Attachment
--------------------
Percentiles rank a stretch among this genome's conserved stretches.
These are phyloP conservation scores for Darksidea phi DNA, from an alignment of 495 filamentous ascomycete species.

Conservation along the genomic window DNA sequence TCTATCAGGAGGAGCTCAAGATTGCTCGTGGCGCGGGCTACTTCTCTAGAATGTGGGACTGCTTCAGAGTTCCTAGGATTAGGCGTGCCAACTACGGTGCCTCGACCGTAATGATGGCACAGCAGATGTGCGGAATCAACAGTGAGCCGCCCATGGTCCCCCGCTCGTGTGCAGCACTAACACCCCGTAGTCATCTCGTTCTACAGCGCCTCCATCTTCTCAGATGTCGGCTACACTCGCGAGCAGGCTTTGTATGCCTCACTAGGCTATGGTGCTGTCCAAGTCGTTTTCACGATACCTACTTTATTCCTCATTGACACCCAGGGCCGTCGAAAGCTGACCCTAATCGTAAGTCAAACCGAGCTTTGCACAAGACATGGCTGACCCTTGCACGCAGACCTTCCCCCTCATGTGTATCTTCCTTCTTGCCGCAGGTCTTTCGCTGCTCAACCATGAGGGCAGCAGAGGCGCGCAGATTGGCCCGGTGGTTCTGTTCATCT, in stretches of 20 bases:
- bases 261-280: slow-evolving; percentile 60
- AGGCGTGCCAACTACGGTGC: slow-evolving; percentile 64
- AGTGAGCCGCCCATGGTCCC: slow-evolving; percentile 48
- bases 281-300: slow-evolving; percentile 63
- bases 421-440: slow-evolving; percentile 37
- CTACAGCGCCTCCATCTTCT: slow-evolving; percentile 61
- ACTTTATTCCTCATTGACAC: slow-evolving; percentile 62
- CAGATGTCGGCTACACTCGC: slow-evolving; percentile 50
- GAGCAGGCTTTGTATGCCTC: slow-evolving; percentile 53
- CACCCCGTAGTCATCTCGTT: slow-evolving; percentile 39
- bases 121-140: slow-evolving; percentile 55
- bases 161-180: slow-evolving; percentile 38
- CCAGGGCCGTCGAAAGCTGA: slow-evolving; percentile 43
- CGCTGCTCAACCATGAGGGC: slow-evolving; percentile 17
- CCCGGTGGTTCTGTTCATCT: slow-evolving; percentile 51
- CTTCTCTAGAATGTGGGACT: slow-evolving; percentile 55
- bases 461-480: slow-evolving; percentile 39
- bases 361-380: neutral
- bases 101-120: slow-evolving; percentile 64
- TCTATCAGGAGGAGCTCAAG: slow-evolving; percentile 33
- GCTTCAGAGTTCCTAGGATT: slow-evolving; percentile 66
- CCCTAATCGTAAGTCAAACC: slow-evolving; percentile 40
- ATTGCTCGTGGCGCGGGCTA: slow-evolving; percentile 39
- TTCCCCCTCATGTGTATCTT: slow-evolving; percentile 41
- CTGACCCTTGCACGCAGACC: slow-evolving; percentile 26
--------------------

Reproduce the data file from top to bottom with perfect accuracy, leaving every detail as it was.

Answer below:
Percentiles rank a stretch among this genome's conserved stretches.
These are phyloP conservation scores for Darksidea phi DNA, from an alignment of 495 filamentous ascomycete species.

Conservation along the genomic window DNA sequence TCTATCAGGAGGAGCTCAAGATTGCTCGTGGCGCGGGCTACTTCTCTAGAATGTGGGACTGCTTCAGAGTTCCTAGGATTAGGCGTGCCAACTACGGTGCCTCGACCGTAATGATGGCACAGCAGATGTGCGGAATCAACAGTGAGCCGCCCATGGTCCCCCGCTCGTGTGCAGCACTAACACCCCGTAGTCATCTCGTTCTACAGCGCCTCCATCTTCTCAGATGTCGGCTACACTCGCGAGCAGGCTTTGTATGCCTCACTAGGCTATGGTGCTGTCCAAGTCGTTTTCACGATACCTACTTTATTCCTCATTGACACCCAGGGCCGTCGAAAGCTGACCCTAATCGTAAGTCAAACCGAGCTTTGCACAAGACATGGCTGACCCTTGCACGCAGACCTTCCCCCTCATGTGTATCTTCCTTCTTGCCGCAGGTCTTTCGCTGCTCAACCATGAGGGCAGCAGAGGCGCGCAGATTGGCCCGGTGGTTCTGTTCATCT, in stretches of 20 bases:
- bases 261-280: slow-evolving; percentile 60
- AGGCGTGCCAACTACGGTGC: slow-evolving; percentile 64
- AGTGAGCCGCCCATGGTCCC: slow-evolving; percentile 48
- bases 281-300: slow-evolving; percentile 63
- bases 421-440: slow-evolving; percentile 37
- CTACAGCGCCTCCATCTTCT: slow-evolving; percentile 61
- ACTTTATTCCTCATTGACAC: slow-evolving; percentile 62
- CAGATGTCGGCTACACTCGC: slow-evolving; percentile 50
- GAGCAGGCTTTGTATGCCTC: slow-evolving; percentile 53
- CACCCCGTAGTCATCTCGTT: slow-evolving; percentile 39
- bases 121-140: slow-evolving; percentile 55
- bases 161-180: slow-evolving; percentile 38
- CCAGGGCCGTCGAAAGCTGA: slow-evolving; percentile 43
- CGCTGCTCAACCATGAGGGC: slow-evolving; percentile 17
- CCCGGTGGTTCTGTTCATCT: slow-evolving; percentile 51
- CTTCTCTAGAATGTGGGACT: slow-evolving; percentile 55
- bases 461-480: slow-evolving; percentile 39
- bases 361-380: neutral
- bases 101-120: slow-evolving; percentile 64
- TCTATCAGGAGGAGCTCAAG: slow-evolving; percentile 33
- GCTTCAGAGTTCCTAGGATT: slow-evolving; percentile 66
- CCCTAATCGTAAGTCAAACC: slow-evolving; percentile 40
- ATTGCTCGTGGCGCGGGCTA: slow-evolving; percentile 39
- TTCCCCCTCATGTGTATCTT: slow-evolving; percentile 41
- CTGACCCTTGCACGCAGACC: slow-evolving; percentile 26